One of the soucres also mentioned the presence of ‘temporary conversions’ in Kyr, i.e. people who convert during a crisis phase in their lives, because they were gulled with certain promises, or in a wave of impulsivity (eg. people who left Islam because they were schocked by the IMU attacks, 9/11 or Beslan) but then realise two or three things and turn away from religion on the whole or, in a number of cases, become a more convinced Muslim again.

This being said, the Christain missionary phenomenon has its dangers and perversions.

First, initially they were especially recruiting among ethnic Koreasn, Germans and Russians. But since 1998 or so some groups were explicitly after young people of Muslim background which brings us to a wider global conflict and strenghtens perceptions that the missionaries are part fo a neo-colonial design, eg. as one source had it: ‘they brainwash the young so that they become better slaves of the West’ (in a way, it’s true).

In the same line, one thing that has been circulating for the last year or so is, that Kyrgyz who work(ed) at the US bases at Manas and in Bagram have become vectors for spreading evangelist Christianity in Kyr and the region. Such perceptions creates Muslim-Christian tensions in a region where there were almost none.

Second, many Christian sects operate under the cover of English and computer courses, humanitarian aid or programmes focusing on easy victims like orphans. That certainly stains the reputation of the bona fide, professional aid workers esp. since a disporportional number of converts are women who work for foreign NGOs and IOs (which someone brought up on this blog a while ago, and indeed, I have seen that myself). What also happens sometimes is, that Christian groups infiltrate non-confessional aid projects funded by large NGOs or UN agencies such as support to youth media (eg. in Batken), women’s centres etc.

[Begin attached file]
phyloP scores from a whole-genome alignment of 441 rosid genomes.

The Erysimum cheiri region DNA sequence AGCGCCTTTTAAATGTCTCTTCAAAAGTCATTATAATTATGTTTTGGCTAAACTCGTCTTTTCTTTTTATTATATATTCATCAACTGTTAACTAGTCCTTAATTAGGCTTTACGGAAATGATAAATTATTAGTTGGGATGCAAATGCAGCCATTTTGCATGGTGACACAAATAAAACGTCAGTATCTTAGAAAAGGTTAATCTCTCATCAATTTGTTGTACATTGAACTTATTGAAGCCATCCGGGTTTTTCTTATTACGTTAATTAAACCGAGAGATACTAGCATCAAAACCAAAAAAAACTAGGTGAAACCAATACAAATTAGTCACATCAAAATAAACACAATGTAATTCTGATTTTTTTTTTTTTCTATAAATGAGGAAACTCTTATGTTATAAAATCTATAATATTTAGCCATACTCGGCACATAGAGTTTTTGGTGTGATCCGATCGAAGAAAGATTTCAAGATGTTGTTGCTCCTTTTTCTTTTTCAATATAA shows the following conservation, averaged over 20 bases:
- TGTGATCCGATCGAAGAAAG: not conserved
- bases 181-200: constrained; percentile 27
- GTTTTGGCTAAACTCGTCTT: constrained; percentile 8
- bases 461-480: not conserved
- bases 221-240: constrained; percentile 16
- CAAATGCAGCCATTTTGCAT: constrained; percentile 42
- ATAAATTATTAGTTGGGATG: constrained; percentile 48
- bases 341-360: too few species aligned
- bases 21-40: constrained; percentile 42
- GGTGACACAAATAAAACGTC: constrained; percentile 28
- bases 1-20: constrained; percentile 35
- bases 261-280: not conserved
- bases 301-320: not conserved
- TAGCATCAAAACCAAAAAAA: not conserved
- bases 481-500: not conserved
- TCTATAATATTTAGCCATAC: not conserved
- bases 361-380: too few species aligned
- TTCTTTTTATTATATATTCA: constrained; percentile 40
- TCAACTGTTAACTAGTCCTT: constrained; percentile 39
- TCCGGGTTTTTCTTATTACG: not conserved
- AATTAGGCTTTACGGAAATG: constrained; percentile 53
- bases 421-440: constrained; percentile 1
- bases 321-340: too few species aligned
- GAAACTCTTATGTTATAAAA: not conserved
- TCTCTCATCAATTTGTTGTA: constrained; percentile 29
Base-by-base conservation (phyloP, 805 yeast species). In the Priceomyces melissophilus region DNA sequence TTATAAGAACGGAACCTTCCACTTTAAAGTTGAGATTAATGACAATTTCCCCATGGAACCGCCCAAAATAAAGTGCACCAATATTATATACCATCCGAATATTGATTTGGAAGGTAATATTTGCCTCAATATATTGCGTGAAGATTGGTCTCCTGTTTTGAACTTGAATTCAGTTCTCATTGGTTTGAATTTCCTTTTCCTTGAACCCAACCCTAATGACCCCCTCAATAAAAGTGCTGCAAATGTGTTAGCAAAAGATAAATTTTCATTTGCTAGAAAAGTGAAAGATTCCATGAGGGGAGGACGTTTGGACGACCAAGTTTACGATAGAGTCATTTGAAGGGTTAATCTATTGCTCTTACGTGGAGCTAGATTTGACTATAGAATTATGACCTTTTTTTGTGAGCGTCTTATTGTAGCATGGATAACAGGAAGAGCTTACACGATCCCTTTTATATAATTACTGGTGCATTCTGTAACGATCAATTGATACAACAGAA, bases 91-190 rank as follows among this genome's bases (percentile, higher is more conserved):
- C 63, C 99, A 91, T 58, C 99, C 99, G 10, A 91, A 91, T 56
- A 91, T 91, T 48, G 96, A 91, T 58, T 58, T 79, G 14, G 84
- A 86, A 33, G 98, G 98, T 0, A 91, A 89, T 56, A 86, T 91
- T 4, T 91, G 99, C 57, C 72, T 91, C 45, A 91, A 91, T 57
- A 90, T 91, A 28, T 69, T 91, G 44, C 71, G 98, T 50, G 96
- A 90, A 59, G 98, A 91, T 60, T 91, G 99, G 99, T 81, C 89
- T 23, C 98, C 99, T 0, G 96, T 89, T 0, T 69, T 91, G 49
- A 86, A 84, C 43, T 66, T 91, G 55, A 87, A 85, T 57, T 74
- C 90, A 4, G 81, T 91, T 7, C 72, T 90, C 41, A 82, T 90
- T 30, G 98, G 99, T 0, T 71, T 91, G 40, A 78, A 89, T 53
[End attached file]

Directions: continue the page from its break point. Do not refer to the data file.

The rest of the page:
Third, many of these evangelist groups are sects after all–and sects do what they do. That includes questionable practices (some of which I have witnessed myself) like brainwashing, exploiting one’s vulnerability, isolating/setting up youngsters and women against their relatives/spouses and destroy families and gull people with promises of study or employment abroad.

Fourth, some members of local, unpopular elites and some Western diplomats are known to (have) be(en) in cahoots with/to protect missionaries, esp. in Kyr under the Akayevs when Christian missionaries had a free hand while every sign of even bona fide Islamic activity was blocked/suppressed.

Ataman Rakin July 15, 2007 at 7:23 am

“I find such a stance deeply offensive to my previously mentioned belief in individual choice.”